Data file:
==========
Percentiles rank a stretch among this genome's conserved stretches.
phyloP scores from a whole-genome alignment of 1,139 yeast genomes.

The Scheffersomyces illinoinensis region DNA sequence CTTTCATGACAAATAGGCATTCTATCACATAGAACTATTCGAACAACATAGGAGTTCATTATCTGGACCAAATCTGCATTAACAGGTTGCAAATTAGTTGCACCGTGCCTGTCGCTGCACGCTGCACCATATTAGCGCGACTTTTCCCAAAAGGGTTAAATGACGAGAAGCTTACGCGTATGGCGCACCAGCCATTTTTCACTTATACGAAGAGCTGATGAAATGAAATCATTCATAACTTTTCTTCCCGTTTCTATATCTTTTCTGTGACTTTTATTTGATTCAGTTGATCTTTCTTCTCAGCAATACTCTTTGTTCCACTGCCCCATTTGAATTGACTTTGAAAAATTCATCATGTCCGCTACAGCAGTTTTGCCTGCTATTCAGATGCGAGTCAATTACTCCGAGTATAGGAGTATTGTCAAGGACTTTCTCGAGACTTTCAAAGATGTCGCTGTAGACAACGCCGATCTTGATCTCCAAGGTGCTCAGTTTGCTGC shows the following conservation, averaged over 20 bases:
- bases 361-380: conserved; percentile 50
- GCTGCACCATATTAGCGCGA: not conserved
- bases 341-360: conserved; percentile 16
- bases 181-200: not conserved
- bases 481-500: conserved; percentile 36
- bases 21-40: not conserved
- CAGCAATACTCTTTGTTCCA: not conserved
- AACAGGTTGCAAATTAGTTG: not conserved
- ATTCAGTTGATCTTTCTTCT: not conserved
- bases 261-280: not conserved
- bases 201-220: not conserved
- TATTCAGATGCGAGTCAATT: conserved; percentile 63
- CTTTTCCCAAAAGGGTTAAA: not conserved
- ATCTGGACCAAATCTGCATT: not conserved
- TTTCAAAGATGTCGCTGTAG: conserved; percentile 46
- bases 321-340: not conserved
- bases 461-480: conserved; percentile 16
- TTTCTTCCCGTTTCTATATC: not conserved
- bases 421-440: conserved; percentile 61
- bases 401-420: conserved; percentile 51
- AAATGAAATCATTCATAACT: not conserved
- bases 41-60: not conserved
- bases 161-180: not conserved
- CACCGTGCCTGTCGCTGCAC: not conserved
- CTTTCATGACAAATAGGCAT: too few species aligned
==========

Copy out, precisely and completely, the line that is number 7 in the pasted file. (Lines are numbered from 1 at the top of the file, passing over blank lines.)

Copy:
- bases 181-200: not conserved